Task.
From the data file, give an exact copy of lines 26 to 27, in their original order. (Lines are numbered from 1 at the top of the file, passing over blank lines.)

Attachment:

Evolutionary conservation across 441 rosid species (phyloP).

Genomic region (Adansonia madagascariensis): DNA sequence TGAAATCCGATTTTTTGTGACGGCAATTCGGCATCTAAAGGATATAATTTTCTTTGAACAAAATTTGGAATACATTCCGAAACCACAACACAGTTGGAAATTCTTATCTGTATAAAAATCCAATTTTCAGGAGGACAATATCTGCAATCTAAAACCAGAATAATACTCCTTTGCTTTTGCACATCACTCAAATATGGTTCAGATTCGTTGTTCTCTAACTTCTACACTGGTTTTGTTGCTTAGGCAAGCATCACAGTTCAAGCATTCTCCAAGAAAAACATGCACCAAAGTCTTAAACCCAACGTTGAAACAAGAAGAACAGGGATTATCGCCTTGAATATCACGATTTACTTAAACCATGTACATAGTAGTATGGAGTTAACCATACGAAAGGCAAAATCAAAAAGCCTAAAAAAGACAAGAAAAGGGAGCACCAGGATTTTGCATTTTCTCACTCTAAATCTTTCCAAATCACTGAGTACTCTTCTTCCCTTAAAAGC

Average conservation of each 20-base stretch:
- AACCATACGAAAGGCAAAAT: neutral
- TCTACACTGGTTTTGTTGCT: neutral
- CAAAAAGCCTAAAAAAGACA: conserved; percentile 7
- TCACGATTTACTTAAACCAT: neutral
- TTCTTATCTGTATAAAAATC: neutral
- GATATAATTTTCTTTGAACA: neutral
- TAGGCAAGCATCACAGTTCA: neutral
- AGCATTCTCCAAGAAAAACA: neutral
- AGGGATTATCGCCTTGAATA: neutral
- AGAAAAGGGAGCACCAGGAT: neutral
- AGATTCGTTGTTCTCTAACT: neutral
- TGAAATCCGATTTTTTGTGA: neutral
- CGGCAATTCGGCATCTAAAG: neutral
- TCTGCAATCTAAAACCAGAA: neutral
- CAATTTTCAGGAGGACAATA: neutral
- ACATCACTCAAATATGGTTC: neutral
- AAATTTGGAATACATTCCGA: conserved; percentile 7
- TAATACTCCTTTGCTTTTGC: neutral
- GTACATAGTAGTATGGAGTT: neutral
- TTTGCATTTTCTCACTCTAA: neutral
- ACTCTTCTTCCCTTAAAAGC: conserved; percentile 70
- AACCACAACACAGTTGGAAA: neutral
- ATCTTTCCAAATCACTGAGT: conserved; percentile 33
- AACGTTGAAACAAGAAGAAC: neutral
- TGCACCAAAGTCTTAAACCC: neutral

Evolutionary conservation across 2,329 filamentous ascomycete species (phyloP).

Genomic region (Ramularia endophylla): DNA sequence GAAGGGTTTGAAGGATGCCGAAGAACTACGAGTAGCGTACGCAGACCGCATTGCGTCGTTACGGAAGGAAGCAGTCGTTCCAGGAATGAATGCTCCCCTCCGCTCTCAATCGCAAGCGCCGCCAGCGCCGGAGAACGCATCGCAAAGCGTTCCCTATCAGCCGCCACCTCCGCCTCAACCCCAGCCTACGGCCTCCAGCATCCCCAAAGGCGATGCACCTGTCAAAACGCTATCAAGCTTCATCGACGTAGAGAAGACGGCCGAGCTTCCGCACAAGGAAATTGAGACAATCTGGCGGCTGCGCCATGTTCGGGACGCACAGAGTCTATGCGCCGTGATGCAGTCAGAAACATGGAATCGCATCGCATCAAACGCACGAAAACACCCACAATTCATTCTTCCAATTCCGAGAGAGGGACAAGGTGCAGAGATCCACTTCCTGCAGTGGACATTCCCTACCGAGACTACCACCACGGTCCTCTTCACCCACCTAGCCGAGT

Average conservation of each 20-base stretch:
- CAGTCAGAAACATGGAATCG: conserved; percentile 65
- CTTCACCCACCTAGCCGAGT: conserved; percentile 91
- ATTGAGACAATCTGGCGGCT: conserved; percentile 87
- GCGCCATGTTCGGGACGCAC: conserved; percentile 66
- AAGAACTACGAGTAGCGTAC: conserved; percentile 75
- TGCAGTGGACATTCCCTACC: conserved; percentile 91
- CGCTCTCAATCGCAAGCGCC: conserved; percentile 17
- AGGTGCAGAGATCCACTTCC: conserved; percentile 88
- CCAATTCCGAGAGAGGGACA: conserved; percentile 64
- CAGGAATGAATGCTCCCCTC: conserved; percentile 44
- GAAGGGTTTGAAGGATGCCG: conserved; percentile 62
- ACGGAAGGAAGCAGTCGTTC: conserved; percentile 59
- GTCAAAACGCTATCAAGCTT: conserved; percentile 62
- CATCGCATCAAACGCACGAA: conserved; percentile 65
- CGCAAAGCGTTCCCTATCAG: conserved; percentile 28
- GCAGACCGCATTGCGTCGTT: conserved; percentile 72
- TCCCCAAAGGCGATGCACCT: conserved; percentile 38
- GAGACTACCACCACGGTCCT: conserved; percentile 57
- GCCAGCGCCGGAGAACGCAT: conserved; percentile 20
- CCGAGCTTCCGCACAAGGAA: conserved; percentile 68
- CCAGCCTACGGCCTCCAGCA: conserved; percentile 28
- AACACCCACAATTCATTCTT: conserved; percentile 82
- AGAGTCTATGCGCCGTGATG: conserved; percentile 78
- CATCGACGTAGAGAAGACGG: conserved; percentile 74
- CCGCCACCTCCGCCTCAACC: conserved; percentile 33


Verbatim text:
- ATCTTTCCAAATCACTGAGT: conserved; percentile 33
- AACGTTGAAACAAGAAGAAC: neutral